It was in the early 1960s when doctors and researchers observed the concept of diabetes in bearded women. They noted clusters of blood sugar issues, which is often referred to as overt type 2 diabetes hirsutism and virilization in females. This phenomenon was initially observed only in postmenopausal women and was termed as Achard-Thiers syndrome.

However, attributed to many environmental and physical factors, this concept has evolved and started appearing in younger women too. It’s more commonly called PCOS or polycystic ovarian syndrome, which is caused because of a very high level of insulin. Contrary to popular beliefs, ovarian cysts are not necessarily a sign of PCOS diagnosis, which makes the name a misnomer. Considering this pattern in women, scientists and doctors tried to recognise the male metabolic/hormonal that was similar to men.

Common observations during PCOS include hyper insulinemia hormonal abnormalities. These comprise of high levels of a gonadotropin-releasing hormone and luteinizing hormone (LH). There is also very low levels of:

  • Follicle-stimulating hormone (FSH)
  • Sex hormone-binding globulin (SHBG)

Levels of bioavailable androgens increase in the same. A similar pattern has been observed in men. But signs and symptoms differ a bit. It is also called, “male polycystic ovarian syndrome equivalent.” Here is the male equivalent of PCOS:

Androgenetic Alopecia

Androgenetic alopecia is male pattern baldness which is a symptom of hyperinsulinemia. Men with AGA had drastically higher levels of testosterone DHEA-sulfate and reduced FSH and SHBG, which is similar to PCOS signs in women.

Erectile Dysfunction

Erectile dysfunction is one of the primary clinical symptoms of insulin resistance. Even before traits of cardiovascular disease or type 2 diabetes show up, this symptom reflects something is wrong.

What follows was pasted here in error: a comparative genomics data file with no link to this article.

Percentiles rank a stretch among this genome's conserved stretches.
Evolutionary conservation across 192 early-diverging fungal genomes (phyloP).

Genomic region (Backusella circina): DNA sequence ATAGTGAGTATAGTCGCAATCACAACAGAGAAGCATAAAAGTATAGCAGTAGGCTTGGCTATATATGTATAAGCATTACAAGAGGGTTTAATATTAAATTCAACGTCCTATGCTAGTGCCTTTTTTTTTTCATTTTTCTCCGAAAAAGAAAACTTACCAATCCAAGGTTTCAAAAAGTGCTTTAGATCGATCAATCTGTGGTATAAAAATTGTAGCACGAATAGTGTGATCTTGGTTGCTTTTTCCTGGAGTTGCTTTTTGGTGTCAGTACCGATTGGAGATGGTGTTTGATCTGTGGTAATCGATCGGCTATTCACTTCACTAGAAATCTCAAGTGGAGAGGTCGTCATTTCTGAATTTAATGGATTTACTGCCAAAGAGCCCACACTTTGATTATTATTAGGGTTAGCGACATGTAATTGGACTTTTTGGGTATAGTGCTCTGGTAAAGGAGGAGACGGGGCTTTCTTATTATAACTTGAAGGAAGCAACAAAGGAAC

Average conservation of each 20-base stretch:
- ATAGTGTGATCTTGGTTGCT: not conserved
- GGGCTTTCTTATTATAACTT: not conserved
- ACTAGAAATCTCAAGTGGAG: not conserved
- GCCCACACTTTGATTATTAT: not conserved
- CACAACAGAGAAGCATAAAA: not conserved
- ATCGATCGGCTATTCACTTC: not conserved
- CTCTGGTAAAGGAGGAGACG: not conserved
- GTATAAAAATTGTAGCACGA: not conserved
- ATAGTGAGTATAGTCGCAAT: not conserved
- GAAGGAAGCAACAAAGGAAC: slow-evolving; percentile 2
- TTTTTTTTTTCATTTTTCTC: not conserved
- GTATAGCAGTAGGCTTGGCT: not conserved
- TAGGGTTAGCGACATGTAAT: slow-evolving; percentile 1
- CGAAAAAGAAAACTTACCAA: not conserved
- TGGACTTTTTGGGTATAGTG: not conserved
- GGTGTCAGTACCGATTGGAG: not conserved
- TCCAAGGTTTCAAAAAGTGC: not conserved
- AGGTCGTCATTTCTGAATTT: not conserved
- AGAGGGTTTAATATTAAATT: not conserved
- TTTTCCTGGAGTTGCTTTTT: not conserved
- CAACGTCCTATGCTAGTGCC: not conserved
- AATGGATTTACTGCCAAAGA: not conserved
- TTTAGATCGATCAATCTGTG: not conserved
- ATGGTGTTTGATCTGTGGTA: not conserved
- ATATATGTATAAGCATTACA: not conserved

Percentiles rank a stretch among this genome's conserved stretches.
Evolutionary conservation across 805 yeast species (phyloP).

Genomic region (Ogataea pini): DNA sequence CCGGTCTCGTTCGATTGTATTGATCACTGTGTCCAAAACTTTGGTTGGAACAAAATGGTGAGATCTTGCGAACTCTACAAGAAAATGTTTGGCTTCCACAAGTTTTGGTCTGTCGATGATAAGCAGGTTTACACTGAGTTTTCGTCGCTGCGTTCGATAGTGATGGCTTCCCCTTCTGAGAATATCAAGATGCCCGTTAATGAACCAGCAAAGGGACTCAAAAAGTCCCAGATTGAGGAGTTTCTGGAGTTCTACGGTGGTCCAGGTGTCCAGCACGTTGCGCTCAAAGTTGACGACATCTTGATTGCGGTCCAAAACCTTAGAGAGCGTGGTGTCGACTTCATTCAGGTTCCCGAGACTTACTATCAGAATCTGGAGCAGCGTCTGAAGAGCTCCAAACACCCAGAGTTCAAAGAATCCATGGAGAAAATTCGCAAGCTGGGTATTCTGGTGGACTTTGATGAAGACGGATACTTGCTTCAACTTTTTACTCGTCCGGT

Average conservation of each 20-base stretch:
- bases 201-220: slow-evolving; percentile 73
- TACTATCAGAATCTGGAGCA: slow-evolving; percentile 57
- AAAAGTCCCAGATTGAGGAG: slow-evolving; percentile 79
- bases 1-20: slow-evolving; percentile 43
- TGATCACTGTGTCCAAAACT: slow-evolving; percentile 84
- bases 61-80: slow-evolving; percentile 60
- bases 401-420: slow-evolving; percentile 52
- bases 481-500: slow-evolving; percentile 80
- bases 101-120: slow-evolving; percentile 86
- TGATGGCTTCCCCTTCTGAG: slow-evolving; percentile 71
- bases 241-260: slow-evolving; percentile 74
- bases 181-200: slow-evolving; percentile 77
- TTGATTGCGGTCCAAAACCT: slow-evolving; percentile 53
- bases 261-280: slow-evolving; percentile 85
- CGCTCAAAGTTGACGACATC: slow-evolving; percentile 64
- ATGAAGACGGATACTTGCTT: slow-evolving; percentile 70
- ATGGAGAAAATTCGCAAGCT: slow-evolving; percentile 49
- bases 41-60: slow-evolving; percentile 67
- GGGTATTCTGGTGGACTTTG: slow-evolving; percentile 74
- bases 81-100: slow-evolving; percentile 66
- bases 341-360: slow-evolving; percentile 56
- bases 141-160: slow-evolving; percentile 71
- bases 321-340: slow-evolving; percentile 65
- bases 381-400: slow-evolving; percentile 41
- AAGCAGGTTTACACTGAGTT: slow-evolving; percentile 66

BPH or Benign Prostatic Hyperplasia/Hypertrophy

This is another insulin-driven condition but people are often unaware of the same. Insulin levels are hindered which in turn impacts the prostate (higher insulin means larger prostate), leads to obesity and a series of blood pressure issues too. Studies showed that medicines used for diabetes could be beneficial for those suffering from BPH. Like PCOS, metformin can be used for treating the same.

Studies published on NCBI reveal that genetic susceptibility is highly possible with PCOS. These manifestations are not restricted to women, and insulin plays a very critical role here. Recognition of the syndrome is crucial for men because of metabolic problems, insulin resistance and overall impact on the body.

Men who have a first degree in relation to women suffering from PCOS should be tested for phenotypic features. They should also be checked for biochemical signs of hyperinsulinemia and hyperandrogenism. Such men should also be screened for underlying molecular defects. In this reference, using insulin-sensitizing drugs may have beneficial effects for both genders.

It’s important to understand that obesity and type 2 diabetes are just the tip of the iceberg. The underlying problems are connected with insulin and could give rise to a MIRS—male insulin resistance syndrome — a new acronym.

Medically reviewed by Rishabh Verma, RP

Is male equivalent of PCOS a thing?